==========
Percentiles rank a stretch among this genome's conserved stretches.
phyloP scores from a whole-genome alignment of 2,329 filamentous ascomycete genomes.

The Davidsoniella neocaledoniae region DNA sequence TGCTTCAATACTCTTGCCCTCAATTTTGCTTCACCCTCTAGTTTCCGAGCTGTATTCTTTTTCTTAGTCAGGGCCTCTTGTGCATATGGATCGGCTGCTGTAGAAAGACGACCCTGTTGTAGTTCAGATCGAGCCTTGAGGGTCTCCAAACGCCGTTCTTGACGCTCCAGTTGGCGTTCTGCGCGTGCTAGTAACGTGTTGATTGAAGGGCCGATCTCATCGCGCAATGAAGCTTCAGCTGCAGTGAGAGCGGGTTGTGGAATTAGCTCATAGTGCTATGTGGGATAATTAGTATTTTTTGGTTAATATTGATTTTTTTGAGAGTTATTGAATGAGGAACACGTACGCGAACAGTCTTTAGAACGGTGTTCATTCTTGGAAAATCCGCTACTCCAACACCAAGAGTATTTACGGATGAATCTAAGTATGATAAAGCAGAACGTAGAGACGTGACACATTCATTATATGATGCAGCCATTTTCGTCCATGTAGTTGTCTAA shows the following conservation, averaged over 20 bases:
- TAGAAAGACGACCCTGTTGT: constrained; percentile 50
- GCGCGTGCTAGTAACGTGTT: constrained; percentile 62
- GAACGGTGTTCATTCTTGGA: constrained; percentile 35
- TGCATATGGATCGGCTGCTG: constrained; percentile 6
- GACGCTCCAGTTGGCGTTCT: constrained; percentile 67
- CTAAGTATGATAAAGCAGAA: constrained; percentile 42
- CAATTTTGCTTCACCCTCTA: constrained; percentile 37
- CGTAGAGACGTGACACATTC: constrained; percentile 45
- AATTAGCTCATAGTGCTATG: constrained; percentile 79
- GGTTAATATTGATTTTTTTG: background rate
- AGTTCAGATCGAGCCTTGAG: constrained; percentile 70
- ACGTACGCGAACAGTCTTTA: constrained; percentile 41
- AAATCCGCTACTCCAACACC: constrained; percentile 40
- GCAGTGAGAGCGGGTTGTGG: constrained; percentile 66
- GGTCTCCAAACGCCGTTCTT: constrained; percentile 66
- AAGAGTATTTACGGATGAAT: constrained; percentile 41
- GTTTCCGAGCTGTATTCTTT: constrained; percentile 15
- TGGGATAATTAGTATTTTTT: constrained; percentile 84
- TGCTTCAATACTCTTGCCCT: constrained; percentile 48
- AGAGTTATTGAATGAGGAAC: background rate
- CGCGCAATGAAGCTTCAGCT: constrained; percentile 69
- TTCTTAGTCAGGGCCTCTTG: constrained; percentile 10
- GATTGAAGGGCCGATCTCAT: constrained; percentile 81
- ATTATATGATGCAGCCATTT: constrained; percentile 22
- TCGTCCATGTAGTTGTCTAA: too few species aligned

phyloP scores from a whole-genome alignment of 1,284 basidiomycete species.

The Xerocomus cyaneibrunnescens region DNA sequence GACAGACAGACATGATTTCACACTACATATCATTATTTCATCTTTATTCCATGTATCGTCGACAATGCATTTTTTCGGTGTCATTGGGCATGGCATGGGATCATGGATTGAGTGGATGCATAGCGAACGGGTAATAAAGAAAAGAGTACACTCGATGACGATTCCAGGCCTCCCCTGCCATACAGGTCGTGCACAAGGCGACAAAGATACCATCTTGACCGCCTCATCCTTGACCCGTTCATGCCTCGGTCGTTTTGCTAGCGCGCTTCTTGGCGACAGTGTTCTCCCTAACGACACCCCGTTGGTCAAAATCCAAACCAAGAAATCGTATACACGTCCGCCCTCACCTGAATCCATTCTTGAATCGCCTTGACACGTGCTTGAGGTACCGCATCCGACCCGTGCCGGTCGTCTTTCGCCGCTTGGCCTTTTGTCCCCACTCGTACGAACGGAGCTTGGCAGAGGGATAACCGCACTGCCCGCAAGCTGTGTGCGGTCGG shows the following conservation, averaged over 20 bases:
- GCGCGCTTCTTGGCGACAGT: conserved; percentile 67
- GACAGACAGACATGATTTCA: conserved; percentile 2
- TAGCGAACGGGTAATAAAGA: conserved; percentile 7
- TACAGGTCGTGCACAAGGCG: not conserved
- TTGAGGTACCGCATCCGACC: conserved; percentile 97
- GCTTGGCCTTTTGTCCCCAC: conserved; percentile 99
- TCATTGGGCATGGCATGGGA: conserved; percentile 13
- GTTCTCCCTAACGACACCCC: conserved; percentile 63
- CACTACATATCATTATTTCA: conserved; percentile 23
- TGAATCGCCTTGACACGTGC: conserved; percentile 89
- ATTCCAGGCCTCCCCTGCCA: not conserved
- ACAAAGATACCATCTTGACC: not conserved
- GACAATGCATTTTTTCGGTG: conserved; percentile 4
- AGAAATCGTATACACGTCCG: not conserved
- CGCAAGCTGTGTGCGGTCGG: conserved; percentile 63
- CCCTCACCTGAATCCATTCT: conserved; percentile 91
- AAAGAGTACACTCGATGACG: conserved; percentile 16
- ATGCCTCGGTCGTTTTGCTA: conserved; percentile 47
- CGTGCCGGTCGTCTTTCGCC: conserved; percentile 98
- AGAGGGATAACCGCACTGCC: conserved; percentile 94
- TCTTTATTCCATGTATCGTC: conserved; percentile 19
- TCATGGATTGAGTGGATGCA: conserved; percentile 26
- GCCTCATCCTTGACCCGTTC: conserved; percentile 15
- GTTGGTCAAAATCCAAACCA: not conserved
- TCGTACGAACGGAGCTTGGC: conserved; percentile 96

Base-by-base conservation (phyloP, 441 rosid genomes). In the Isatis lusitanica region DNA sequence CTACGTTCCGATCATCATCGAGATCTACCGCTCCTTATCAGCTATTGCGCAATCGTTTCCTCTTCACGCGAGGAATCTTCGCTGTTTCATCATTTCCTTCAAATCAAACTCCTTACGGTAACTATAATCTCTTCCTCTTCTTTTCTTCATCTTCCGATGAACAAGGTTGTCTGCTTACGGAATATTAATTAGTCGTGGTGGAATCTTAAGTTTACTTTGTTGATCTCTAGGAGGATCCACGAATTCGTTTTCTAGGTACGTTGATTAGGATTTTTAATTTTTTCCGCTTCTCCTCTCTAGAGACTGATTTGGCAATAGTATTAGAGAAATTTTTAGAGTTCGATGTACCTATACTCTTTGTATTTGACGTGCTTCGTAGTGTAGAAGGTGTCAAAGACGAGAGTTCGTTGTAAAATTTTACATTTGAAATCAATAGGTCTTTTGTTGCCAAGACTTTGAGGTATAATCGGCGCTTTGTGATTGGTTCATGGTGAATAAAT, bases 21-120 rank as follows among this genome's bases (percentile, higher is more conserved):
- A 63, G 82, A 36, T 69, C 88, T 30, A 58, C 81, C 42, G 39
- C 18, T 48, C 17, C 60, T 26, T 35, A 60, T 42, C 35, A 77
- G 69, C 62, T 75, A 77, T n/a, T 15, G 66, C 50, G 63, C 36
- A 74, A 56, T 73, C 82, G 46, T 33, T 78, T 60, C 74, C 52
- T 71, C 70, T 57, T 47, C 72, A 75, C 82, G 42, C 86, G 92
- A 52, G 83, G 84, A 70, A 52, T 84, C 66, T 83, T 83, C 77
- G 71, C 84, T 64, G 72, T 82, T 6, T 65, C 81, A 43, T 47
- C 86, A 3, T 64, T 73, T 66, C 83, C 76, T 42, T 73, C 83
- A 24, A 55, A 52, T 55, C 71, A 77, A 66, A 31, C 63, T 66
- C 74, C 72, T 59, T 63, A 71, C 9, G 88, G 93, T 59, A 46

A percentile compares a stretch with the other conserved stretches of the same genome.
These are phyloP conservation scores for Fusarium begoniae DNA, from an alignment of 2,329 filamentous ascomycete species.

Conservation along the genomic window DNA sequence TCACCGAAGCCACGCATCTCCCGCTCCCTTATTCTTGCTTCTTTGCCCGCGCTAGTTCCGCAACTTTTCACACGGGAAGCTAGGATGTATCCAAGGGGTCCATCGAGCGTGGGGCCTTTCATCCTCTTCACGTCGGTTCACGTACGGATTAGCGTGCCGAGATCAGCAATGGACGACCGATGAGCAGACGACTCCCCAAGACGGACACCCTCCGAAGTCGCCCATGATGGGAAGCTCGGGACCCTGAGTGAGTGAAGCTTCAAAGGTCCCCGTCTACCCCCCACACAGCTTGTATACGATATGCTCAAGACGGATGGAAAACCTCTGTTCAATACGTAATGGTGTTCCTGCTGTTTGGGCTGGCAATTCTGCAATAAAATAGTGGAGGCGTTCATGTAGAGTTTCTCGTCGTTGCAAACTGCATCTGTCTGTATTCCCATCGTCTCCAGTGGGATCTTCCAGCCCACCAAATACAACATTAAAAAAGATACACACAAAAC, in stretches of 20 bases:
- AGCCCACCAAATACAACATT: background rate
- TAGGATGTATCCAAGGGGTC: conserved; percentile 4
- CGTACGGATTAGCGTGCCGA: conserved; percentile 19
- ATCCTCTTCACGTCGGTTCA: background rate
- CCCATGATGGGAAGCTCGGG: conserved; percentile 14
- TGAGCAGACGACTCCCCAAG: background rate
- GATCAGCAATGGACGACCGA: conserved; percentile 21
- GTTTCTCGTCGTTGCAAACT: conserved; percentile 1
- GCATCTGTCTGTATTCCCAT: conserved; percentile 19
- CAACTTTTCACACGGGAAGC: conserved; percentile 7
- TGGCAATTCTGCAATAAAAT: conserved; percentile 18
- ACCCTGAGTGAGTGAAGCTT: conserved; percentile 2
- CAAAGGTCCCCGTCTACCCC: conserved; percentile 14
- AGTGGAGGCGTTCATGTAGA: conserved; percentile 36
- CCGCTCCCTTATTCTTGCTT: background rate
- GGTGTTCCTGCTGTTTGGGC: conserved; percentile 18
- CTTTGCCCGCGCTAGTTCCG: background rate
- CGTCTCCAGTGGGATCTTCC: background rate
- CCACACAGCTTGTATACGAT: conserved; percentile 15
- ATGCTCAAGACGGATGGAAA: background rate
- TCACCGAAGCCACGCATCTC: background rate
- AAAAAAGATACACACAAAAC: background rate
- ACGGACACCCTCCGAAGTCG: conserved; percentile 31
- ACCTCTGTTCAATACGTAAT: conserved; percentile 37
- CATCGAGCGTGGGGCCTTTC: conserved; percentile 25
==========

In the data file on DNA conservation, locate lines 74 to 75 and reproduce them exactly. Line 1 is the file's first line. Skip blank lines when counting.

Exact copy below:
- CCCATGATGGGAAGCTCGGG: conserved; percentile 14
- TGAGCAGACGACTCCCCAAG: background rate